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Newfangled Audio Recirculate

Delay & Effects Plug-in By Paul White
Published April 2024

Newfangled Audio Recirculate

Newfangled Audio’s Recirculate, which is sold through Eventide’s online store, is a feedback delay/echo that can process the feedback signals in various ways to make the repeats change character, with the change becoming more pronounced each time the signal passes around the feedback loop. While old‑school echo plug‑ins might do something similar with saturation and EQ in the feedback loop to emulate tape echo, and maybe with some pitch variations to emulate worn mechanics, Recirculate is designed to go well beyond that and offers something genuinely different. That said, it can still do a pretty mean tape echo emulation if that’s what you want. The delay times can be set independently for the left and right channels and there’s also a crossfeed option.

Supporting all the common plug‑in formats, including AAX, Recirculate is authorised using an iLok account, though you don’t need a physical iLok dongle. It has a resizable window and a choice of light or dark colour schemes amongst other user settings. There are global level adjustments for the input and output as well as an internal auto‑gain function that compensates for any level changes resulting from the Drive control.

Stem Display

Occupying the top half of the GUI is the Stem Display, which shows the delay taps and allows you to set the delay time and feedback. Delay times can be sync’ed to tempo or steps, and you can set separate delay times for the first echo and for the repeats, again independently for the two channels. Above the Stems display are four settings sections. Grid is where you choose to work in Notes, Steps or milliseconds. Tempo selects host sync or free adjustment, while Snap allows the Stem display to snap to note divisions, dotted note divisions, triplet divisions or to turn snap off to facilitate manual adjustment, with delay times from 10ms to one second available. Behaviour selects from Standard, Pitch Warp, Granular or Ping Pong.

In Standard mode you’ll find all the familiar clean delay treatments. The Soundstage section, at the bottom right of the GUI, allows you to add further processing in the form of Spread, Chorus and Reverb, all of which may be used simultaneously if you wish, and each has an adjustable depth and parameter setting. In Pitch Warp Mode, changing the delay time causes pitch changes, as with a tape echo, while the Soundstage section changes to offer Spread, Modulation and Reverb. Switch to Granular and the Soundstage section offers Spread, Spray and Reverb. Spread offsets the left and right delay times slightly, to produce a wider‑sounding effect. Spray and its associated Size parameter set the grain size and randomisation. Finally there’s a Ping Pong mode. This bounces the repeats from side to side, has a Chorus effect in the centre Soundstage slot, and replaces the Xfeed parameter (below Spread) with Pingpan, which sets how the first repeat is placed in the stereo field.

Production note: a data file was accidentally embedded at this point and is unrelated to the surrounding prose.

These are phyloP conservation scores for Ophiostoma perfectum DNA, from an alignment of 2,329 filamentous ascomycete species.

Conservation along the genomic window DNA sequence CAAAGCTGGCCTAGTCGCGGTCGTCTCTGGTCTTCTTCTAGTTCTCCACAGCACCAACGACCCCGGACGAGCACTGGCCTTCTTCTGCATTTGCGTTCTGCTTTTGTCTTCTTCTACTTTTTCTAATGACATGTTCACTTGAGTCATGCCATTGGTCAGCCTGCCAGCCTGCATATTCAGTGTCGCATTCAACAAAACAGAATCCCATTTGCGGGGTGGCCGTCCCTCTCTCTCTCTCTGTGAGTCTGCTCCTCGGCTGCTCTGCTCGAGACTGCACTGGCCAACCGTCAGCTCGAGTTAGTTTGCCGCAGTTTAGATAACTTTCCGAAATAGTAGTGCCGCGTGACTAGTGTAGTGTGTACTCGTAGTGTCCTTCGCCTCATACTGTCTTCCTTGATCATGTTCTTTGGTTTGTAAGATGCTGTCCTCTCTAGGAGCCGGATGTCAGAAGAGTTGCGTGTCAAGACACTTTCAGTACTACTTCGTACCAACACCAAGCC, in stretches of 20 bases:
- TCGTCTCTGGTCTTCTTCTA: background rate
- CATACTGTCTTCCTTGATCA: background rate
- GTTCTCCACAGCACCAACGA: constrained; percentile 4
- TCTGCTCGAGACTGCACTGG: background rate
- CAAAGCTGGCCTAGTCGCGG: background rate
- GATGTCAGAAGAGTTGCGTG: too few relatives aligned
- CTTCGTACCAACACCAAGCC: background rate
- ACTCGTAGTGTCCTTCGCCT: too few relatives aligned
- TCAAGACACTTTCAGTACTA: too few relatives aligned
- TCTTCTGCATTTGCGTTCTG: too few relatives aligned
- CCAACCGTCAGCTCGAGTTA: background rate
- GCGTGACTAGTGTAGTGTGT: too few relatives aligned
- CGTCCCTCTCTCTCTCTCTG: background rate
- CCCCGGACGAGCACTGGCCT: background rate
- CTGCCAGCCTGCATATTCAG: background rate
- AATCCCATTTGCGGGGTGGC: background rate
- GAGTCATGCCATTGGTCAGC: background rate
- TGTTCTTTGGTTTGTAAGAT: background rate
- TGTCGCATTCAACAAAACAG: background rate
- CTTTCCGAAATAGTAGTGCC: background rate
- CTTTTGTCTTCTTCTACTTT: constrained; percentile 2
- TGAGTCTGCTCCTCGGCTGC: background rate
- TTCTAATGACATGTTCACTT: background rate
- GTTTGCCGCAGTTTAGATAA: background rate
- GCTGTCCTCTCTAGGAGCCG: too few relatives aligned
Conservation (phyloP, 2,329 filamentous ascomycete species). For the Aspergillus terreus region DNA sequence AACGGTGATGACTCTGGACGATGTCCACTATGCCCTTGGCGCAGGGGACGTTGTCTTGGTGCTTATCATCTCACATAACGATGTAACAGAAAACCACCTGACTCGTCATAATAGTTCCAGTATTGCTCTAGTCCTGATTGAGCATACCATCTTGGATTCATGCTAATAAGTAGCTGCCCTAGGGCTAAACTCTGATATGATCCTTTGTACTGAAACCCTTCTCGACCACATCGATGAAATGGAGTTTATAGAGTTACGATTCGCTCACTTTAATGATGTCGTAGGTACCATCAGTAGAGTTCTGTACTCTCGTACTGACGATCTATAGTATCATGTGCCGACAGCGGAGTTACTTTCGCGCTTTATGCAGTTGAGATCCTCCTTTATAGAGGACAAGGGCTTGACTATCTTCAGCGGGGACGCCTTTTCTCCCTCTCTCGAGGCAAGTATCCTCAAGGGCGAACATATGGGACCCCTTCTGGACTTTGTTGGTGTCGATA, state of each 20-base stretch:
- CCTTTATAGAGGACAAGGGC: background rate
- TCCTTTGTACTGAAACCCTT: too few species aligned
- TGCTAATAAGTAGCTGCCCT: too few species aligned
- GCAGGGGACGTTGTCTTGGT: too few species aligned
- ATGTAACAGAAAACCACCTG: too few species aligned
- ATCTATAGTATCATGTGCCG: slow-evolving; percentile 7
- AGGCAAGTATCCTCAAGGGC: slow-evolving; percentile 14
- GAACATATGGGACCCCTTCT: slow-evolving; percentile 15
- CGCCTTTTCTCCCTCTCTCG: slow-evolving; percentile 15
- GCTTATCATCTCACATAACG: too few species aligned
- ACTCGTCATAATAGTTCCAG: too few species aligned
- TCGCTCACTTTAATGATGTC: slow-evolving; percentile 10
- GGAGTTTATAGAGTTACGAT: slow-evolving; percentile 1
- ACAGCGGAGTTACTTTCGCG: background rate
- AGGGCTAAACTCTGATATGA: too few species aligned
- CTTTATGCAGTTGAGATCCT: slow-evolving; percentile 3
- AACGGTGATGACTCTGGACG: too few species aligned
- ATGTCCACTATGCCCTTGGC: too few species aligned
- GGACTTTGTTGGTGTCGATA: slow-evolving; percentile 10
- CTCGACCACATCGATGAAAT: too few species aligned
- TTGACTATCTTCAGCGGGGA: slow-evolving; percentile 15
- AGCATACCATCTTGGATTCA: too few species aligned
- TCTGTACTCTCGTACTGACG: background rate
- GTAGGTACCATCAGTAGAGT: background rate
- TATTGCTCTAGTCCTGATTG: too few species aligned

In the main display, stems can be dragged to set the time of the first delay, the repeat delays and, by dragging up and down on one of the repeat stems, the feedback amount. Alternatively these can be adjusted in the Delay Beats section. The delay settings can be independently adjusted left and right, or linked if you prefer. In the mixer section below, the left and right feedback can be adjusted as one or separately, and further faders set the wet and dry levels. Any effects used can also be added to the dry signal. Below the mixer is a dynamics section offering compression, ducking and transient shaping, the last of these attenuating the decay portion of the sound so that the transient dominates.

There’s a choice of filter types too: resonant, notch, scoop, combo and slope. These can be selected independently for the high‑ and low‑pass sections, and a small display shows the shape of the filter response. They work inside the delay’s feedback loop so that subsequent repeats receive more filtering. A section called Character allows you to dial in some distortion and noise, again with a short menu of different types from which to choose. can go from conventional delay, via tape and analogue emulations and well into the world of sound design.

Musically Useful?

Recirculate is an incredibly versatile delay plug-in, and while its granular facilities might not rival those of a dedicated granular delay, they make it possible to create delay treatments that range from gritty lo‑fi to endearingly silky. It lacks the traditional sort of multi‑tap facility that would allow you to emulate a tape echo with three or four heads, but setting different left and right delay times will get you close to that anyway. Having such a comprehensive filter section along with modulation, reverb, various flavours of saturation and a choice of ‘dirt’ means that you can go from conventional delay, via tape and analogue emulations and well into the world of sound design. As long as you don’t go overboard with the settings, most of what you can dial in seems to be musically useful too, so in all this is a very flexible delay that could slot into just about any musical genre. It’s good value, sounds good and has a very user‑friendly interface. What’s not to like?


$99 (discounted to $49 when going to press).

$99 (discounted to $49 when going to press).